- 1985 U.S. Open Freestyle Champion at 198 lbs. After losing his weight cutting gear on the plane, Mark moved up to 198 lbs and met 1985 World Champion Bill Scherr. Mark was losing 4-4 criteria tie-breaker but managed to score with 6 seconds left to win 5-4. At the 1985 World Championships the only World Champions were Mark (82kg) and Bill (90kg).
- 1985 Super Champion Title Match Champion. Defeated 2-time defending World Champion Taram Dzgoev 5-0.
- 1985 Voted Wrestling Masters Magazine International Wrestler of the Year.
- 1986 U.S. Open Champion. Defeated 2-time NCAA Champion and NCAA Outstanding Wrestler Mike Sheets, 7-6. Sheets was so dominant at the 1983 NCAA’s, defeating his opponents by a combined score of 68-3, the NCAA imposed the “Sheets rule” the next year which ends a match by technical superiority when a wrestler gets ahead by 15 points.
- 1987 National Sports Festival Champion. Defeated NCAA Champion Rico Chipiarrelli.
- 1987 U.S. Open Champion. Defeated 2-time NCAA Champion and Mark’s workout partner at Oklahoma University Melvin Douglas, 10-2. Melvin went on to win a world title.
- 1987 World Champion. Mark was disqualified in the quarter finals for stalling against the West German. Now in order to get to the finals Mark had to pin, caution out, or shut out the defending World Champion from the Soviet Union Vladimir Modosyan. Mark shut him out 1-0 then defeated 1986 World runner-up Alexander Nanev 2-1 in the finals.
- 1987 USA Wrestling Athlete of the Year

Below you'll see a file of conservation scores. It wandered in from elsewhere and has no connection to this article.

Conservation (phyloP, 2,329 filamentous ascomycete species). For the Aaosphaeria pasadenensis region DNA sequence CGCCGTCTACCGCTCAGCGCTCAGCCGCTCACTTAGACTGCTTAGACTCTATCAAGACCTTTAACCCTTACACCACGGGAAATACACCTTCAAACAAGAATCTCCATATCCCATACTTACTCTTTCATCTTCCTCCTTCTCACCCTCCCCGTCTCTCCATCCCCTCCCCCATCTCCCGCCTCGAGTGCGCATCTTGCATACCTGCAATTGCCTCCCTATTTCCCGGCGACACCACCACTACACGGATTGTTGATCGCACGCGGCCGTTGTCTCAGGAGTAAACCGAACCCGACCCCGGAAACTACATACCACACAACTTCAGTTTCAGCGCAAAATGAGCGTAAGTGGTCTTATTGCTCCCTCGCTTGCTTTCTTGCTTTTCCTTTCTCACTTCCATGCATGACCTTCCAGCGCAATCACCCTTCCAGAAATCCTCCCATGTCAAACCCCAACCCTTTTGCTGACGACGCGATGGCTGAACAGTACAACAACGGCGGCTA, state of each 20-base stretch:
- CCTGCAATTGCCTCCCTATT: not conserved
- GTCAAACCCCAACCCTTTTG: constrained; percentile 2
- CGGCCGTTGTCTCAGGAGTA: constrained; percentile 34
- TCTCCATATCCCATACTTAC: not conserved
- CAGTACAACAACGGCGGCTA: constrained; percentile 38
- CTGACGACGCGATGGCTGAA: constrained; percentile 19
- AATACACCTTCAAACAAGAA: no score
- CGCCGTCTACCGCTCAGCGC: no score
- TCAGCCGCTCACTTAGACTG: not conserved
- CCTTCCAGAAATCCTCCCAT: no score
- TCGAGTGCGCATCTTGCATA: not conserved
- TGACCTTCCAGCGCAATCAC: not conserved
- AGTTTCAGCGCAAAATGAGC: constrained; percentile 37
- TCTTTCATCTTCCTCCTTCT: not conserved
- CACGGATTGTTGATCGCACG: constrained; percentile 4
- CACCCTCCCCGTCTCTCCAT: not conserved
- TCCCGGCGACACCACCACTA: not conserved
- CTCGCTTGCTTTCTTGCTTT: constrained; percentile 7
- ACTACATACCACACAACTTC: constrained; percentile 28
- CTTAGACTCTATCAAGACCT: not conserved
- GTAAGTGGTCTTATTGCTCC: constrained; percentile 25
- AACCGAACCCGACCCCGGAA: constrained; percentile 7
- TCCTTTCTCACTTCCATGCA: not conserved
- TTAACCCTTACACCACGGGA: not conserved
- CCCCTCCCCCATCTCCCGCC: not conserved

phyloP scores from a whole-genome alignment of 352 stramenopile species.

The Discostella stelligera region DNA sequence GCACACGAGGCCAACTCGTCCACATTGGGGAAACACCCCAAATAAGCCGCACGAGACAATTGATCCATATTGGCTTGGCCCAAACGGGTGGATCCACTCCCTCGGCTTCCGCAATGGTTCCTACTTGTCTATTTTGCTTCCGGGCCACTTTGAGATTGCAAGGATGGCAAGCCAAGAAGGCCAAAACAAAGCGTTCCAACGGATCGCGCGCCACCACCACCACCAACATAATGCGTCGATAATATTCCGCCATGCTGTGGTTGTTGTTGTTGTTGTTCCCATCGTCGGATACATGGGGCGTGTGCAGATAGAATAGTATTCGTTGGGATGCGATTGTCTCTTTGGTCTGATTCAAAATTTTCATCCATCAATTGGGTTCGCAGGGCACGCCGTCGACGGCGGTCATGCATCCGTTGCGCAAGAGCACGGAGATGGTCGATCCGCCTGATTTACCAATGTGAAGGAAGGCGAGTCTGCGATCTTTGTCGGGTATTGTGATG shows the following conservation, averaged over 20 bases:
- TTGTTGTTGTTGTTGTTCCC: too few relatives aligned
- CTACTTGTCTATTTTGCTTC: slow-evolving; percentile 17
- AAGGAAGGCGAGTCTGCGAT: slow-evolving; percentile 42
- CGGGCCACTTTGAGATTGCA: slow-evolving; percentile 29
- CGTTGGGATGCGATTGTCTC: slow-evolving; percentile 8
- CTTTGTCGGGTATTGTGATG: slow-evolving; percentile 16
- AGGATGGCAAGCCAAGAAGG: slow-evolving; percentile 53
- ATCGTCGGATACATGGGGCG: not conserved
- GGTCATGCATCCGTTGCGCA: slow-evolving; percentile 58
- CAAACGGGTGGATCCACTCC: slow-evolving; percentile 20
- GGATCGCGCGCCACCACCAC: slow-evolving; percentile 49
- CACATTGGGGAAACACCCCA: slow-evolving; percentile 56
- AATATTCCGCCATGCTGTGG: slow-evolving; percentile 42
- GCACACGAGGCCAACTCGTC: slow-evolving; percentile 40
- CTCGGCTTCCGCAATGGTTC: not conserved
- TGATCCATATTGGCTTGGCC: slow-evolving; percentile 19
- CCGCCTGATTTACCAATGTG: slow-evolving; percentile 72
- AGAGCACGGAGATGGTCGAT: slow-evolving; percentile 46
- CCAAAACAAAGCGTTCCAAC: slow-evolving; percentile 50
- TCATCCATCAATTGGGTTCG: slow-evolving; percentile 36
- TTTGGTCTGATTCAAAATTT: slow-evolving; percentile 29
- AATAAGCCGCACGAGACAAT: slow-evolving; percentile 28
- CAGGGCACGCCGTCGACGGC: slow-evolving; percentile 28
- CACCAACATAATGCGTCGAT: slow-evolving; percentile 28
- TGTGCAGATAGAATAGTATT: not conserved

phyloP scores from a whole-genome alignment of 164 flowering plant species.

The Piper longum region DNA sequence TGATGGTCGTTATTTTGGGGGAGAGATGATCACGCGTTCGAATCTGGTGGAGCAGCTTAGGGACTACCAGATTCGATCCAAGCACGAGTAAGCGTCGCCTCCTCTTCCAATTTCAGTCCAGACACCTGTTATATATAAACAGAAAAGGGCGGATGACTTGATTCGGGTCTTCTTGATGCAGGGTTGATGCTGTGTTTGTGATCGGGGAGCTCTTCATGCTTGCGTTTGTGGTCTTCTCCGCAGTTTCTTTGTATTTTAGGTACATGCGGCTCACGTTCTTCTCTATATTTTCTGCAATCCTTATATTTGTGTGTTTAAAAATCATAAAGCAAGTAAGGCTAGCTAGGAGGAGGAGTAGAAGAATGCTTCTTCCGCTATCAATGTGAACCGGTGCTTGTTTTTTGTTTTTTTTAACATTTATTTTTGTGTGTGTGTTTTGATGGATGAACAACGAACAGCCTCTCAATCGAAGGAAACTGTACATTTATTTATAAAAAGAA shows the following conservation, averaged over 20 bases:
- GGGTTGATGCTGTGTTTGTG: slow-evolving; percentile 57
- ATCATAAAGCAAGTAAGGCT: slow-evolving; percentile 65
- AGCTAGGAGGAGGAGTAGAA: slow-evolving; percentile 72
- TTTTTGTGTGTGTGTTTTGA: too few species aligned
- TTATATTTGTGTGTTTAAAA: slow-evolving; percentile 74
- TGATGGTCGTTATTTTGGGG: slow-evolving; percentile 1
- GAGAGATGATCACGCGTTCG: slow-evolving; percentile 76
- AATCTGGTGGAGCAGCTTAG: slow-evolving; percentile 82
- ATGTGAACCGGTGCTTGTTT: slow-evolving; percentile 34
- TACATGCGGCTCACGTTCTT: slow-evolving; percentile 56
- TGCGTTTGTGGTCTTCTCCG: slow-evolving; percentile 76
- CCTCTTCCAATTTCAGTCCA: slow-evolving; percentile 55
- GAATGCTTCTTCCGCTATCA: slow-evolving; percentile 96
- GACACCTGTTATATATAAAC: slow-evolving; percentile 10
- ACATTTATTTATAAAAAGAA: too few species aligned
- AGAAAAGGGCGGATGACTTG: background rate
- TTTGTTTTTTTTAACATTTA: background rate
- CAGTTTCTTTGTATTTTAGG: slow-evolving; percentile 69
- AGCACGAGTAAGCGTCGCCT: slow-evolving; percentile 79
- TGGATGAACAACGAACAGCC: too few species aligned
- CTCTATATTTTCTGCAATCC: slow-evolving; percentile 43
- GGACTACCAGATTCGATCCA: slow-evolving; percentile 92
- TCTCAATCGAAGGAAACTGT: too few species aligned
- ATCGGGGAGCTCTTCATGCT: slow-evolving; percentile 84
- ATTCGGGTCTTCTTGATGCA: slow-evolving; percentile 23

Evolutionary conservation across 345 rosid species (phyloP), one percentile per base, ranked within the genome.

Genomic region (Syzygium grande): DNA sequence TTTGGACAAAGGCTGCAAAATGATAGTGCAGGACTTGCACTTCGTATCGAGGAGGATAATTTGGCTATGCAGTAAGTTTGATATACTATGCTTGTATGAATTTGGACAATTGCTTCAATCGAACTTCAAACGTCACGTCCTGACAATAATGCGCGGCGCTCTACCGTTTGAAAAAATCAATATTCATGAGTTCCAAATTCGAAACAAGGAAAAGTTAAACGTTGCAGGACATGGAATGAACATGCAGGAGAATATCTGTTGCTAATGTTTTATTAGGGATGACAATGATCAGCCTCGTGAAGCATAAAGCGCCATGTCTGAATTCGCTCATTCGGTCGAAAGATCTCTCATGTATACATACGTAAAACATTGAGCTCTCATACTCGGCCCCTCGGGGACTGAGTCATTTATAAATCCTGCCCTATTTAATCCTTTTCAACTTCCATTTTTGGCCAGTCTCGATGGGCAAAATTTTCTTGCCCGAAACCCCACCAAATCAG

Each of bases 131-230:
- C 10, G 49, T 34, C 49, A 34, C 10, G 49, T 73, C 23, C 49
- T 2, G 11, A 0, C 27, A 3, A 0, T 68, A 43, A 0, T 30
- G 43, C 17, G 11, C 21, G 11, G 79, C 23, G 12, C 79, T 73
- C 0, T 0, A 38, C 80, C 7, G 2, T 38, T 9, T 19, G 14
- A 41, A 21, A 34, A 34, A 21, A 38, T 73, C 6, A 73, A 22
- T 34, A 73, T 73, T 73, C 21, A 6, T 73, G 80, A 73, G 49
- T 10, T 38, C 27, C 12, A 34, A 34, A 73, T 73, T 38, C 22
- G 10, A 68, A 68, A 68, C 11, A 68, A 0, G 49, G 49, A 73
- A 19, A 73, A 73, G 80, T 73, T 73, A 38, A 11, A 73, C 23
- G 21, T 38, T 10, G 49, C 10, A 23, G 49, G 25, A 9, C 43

- 1987 Sullivan Award Nominee
From 1982 to 1987 Mark made 6 consecutive U.S. World and Olympic Teams and went undefeated in the U.S. for 5 years.
- 1996 At 35 years old Mark was offered a chance to replace Canadian heavyweight wrestler Dave Beneteau in the Ultimate Fighting Championships. Mark signed a $50,000 to win $25,000 to lose contract with one day’s notice. At the time the UFC was a new cage fighting event. The rules were not MMA rules. They were NHB rules (no-holds-barred). There were no weight classes, no gloves and 3 rules: no biting, no eye gouging, and no kicking if you chose to wear shoes. Mark defeated 4th degree black belt and UFC VIII Runner-up Gary “Big Daddy” Goodridge in one 12 minute round by TKO. Goodridge was 6 inches taller and 40 lbs heavier. Mark was the Head Wrestling Coach at Brigham Young University. Due to some negative press Mark was prohibited from fighting again by BYU President Merrill Batemen.
The Schultz brothers are the only U.S. brothers in history to win World and Olympic gold.
Coaching and Administration
- Head Coach Brigham Young University. BYU teams had the highest GPA in the nation 3 times and 2nd highest 3 times.
- Western Athletic Conference Coach of the Year.
- Coach of the University World Team.
- Head Coach for the State of Queretaro, Mexico.
- Assistant Coach Brigham Young University.
- Assistant Coach United States Air Force Academy.
- Assistant Coach Villanova University.
- Assistant Coach Stanford University.
- Masters of Science Degree, Exercise Science with a 3.6 GPA.
- Bachelors of Science, Exercise Science
- Oklahoma University Big 8 Medallion Winner for “Outstanding Senior Male Scholar-Athlete”.
- Post-grad courses in accounting, law, and blue-print reading.